Honourable East India Company Mutinies

The East Indiaman Repulse (1820) in the East India Dock Basin.

During the latter half of the eighteenth century and up to its loss of the monopoly of trade between Britain and the East in 1813, Britain’s greatest private merchant-owners were the Honourable East India Company. Mortality was a greater danger aboard an East Indiaman than mutiny, so their commanders – for so the captains of East Indiamen were styled – were compelled to make good the losses of British sailors by the employment of Indian or Chinese, or by picking up indifferent seamen in odd locations. Discipline sometimes broke down when they were wrecked, which was not infrequently in consequence of the poor charts then available, the lack of knowledge of the natural dangers strewn across their route and the lingering difficulties of establishing longitude. As a precaution, and for their passengers’ comfort, East Indiamen invariably shortened sail at night, which made their voyages tediously protracted. This measure did not always work – the grounding and subsequent loss of the Hartwell, Captain Edward Fiott, on Boa Vista in the Cape Verde Islands in August 1787 being a case in point. The wreck was not attributed to poor navigation, however, but blamed on ‘the bad discipline of the crew, who four days before had behaved in a most extraordinary manner’. Quite what this constituted is now uncertain, but a similar example is provided by the fate of the Fame, a chartered ship which on a homeward voyage from Calcutta to London was cast ashore and lost in Table Bay. The ship ‘was standing out of the Bay [when] the wind fell light; the ship’s company refused to make sail, and, in consequence of this dastardly and villainous conduct, the ship drove on shore and was wrecked. Mrs Mills, a lady passenger, of Calcutta, was drowned. These scoundrels declared [in court] the ship should not leave the port, and many of them are now watermen at the Cape of Good Hope’ – which, since it was known as the ‘Tavern of the Seas’, was probably where the mutinous sailors most wanted to settle.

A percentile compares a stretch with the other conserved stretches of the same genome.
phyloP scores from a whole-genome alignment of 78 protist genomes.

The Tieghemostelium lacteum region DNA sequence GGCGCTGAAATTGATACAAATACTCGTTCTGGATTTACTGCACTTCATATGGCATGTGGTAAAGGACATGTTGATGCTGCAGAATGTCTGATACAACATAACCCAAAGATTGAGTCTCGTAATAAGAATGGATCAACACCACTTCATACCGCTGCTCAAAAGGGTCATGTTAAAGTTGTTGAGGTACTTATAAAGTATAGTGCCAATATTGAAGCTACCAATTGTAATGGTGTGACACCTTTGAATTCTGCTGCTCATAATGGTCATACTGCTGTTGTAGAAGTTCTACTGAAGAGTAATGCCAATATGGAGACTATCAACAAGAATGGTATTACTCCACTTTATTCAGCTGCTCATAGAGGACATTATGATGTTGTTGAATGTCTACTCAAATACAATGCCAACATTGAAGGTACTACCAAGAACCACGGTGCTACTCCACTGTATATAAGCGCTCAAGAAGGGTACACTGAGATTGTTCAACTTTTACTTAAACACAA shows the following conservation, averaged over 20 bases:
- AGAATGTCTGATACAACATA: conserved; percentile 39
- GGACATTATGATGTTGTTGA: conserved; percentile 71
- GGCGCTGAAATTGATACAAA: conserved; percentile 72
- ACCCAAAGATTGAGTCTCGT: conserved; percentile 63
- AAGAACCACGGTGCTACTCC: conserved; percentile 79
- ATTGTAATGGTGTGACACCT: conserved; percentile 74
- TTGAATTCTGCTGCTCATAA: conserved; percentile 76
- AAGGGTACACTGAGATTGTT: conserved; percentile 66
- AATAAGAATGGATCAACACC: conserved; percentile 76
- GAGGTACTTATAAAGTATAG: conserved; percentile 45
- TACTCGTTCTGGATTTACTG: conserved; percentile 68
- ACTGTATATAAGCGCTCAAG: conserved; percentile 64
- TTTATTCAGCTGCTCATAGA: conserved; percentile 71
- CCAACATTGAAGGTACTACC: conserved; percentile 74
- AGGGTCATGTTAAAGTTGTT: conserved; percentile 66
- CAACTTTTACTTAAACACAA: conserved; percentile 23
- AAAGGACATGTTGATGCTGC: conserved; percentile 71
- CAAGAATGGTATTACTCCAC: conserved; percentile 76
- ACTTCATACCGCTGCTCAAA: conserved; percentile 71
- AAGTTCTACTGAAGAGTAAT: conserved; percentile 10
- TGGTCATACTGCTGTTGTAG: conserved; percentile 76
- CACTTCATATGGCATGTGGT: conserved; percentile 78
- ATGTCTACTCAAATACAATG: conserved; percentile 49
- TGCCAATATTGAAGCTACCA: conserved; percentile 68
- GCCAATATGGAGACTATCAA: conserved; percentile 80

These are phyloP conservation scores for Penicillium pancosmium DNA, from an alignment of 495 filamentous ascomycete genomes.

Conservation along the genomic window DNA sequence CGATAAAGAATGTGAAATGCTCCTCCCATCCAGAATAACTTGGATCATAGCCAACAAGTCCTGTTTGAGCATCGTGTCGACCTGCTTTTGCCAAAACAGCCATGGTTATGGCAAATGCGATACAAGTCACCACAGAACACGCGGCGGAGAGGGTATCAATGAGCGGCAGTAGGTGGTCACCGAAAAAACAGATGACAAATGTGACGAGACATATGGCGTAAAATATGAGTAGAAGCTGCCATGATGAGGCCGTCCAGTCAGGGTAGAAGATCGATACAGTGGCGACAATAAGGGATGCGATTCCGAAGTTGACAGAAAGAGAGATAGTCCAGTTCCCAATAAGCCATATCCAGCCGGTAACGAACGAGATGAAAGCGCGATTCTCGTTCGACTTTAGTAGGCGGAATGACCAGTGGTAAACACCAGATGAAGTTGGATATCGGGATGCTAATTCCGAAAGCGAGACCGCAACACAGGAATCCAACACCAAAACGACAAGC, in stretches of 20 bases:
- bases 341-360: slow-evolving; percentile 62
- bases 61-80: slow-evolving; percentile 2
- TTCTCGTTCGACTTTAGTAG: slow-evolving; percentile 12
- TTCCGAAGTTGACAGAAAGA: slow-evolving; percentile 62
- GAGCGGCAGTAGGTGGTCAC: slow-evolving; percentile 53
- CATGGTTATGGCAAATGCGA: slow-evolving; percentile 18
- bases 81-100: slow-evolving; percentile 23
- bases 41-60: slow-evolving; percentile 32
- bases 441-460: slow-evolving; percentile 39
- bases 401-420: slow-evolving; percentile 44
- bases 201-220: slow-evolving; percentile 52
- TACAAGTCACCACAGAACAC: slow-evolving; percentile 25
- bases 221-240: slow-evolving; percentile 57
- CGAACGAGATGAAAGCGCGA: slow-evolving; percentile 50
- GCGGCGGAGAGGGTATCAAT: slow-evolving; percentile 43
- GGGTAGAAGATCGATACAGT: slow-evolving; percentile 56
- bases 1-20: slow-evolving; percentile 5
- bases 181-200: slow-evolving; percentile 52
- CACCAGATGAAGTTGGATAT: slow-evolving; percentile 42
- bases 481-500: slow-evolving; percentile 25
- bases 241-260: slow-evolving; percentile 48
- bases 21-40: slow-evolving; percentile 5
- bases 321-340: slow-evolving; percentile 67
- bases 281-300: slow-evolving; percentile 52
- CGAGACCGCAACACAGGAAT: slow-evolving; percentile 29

Personality clashes were not uncommon on these long voyages, and frequently boiled over when the ship was anchored off a port. In such circumstances matters could be dealt with ashore, where the charge of mutiny was ambiguous. In 1798 Second Officer Reid assaulted Commander Colnett of the East Indiaman King George when both were ashore at the Cape of Good Hope. Reid was arrested and court-martialled aboard the naval guardship, HMS Stately, and sentenced to two years’ imprisonment. Had the same incident occurred afloat he would have suffered death.

The quasi-naval nature of the East India Company’s service in distant waters made it possible for courts of inquiry composed of its own officers to sit and hand out sentences. In 1787 the East Indiaman Belvidere, part of the so-called ‘China Fleet’, lay anchored off Whampoa, some miles below Canton in the Pearl River. Her commander was sick ashore with dysentery and the ship was in the charge of her first officer, Mr Dunlop; he found himself confronted with a major uprising by his crew, who it seems were demanding the release of a man confined for insubordination. There may also have been a grievance that the crew had been refused leave to go ashore at Canton (invariably denied because of difficulties with the Chinese authorities, though several sparsely inhabited islands in the river were made available for recreational purposes). Dunlop summoned help from the other Indiamen at anchor and fought off the mutineers with his sword. Commodore Dundas, the senior captain present, convened a court of inquiry which sentenced the ring-leaders to be flogged round the fleet, and others to severe floggings. When Dundas was himself subjected to a civil action on the return of the fleet to London, the Company paid his expenses; he was not only acquitted, but praised by the judges.